The Artist-Shaman and Primitivism
One may ask what is the relationship between shamanic art and contemporary artists working on prehistoric models? Few recognise that the relationship actually is very important. I feel that many contemporary artists use traditional shamanic techniques to achieve the spiritual and metaphysical content in their work. It is said that certain works by individual artists could heal or benefit an audience of viewers or an entire community. Unfortunately few artists regarded prehistoric and other forms of ‘primitive’ art with a potent shamanic content. Many are more interested in the formal aspect. Some of these artists engage themselves in private and painful ‘vision quests’ in their secular search for the sacred. This is why I see that there is an aspect of Shamanism precisely being practised today by some contemporary artists, so that they can restore and show society the lost spiritual visions of life. One has also to keep in mind that a number of the artists are not conscious of themselves as being ‘shamans’ and those who relate to this shamanic quest may at times use shamanic imagery without being aware of its content.
||Artist-shaman, Prehistoric Art, Contemporary Art, Primitivism, Myth, Spiritual Quest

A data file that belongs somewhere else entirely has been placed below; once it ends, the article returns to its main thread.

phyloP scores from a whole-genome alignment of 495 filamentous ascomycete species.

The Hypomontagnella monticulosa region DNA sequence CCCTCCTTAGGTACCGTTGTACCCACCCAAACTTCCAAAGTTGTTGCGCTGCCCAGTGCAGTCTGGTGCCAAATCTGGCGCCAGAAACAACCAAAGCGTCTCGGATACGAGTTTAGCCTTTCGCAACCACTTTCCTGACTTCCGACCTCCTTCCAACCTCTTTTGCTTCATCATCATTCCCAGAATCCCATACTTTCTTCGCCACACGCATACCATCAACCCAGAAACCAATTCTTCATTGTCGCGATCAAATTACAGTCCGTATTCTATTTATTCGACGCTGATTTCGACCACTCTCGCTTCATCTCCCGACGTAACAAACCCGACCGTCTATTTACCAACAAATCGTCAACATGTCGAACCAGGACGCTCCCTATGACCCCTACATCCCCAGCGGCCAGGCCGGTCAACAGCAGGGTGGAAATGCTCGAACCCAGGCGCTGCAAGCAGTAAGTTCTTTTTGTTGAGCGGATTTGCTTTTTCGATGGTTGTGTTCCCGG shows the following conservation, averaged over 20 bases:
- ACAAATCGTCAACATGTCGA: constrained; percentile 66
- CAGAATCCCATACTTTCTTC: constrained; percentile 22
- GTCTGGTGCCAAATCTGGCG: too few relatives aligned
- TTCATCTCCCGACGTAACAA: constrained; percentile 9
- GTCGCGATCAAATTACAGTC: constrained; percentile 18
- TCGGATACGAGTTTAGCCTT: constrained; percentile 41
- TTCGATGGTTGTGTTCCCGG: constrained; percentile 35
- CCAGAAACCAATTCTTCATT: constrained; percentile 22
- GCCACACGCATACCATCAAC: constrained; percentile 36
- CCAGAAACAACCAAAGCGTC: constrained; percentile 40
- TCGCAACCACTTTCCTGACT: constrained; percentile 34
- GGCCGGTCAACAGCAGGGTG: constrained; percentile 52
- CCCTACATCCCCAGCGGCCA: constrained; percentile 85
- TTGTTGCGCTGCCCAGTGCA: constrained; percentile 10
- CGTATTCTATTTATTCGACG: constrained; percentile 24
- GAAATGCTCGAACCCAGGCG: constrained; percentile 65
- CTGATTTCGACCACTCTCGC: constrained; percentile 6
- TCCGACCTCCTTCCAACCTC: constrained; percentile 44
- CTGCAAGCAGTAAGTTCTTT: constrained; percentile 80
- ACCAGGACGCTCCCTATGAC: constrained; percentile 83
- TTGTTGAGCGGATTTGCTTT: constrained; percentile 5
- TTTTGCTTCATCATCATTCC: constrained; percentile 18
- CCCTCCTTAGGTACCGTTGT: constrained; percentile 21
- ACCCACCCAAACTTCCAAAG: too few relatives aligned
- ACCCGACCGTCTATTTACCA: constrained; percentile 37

International Journal of the Arts in Society, Volume 5, Issue 2, pp.185-192.
Article: Print (Spiral Bound).
Article: Electronic (PDF File; 814.858KB).
Lecturer, Art Department (Junior College), Tourism Studies Department (University of Malta), University of Malta, Msida, Malta
Dr. Louis Laganà is an art historian, art critic and consultant, practicing artist, curator and educator. He studied art in Malta at St. Joseph, Secondary Technical School, Paola (1966-71), Malta Government School of Art (1969-72), Accademia di Belle Arti, ‘Pietro Vannucci’, Perugia, Italy (1972, 1988), and at the Istituto ‘Lorenzo de’ Medici’, Firenze, Italy (1984). In 2005 Dr. Laganà successfully obtained Ph.D. in Art History and Theory from Loughborough University, England. He lectures Art History and Theory, Fine Art and Art, Culture and Tourism at the University of Malta. He specializes in Modern and Contemporary Art and delivered papers in many conferences in different countries and contributed articles in learned journals and newspapers. He is a member of the American Society for Aesthetics, the Association of Art Historians, London, and the Vittoriosa Historical and Cultural Society, Malta. Dr. Lagana also curated many art exhibitions in Malta and abroad and his recent publications include, a text book for Post-Secondary students, Systems of Knowledge: A Multidisciplinary Approach, 2006 (revised edition 2010), and the essay Homage to Fertility is featured in English and in French in the International Encyclopaedia, 100.000 years of Beauty by Babylone Publishers, Gallimard, 2009. His current work in progress includes a book on Maltese Contemporary Artists.
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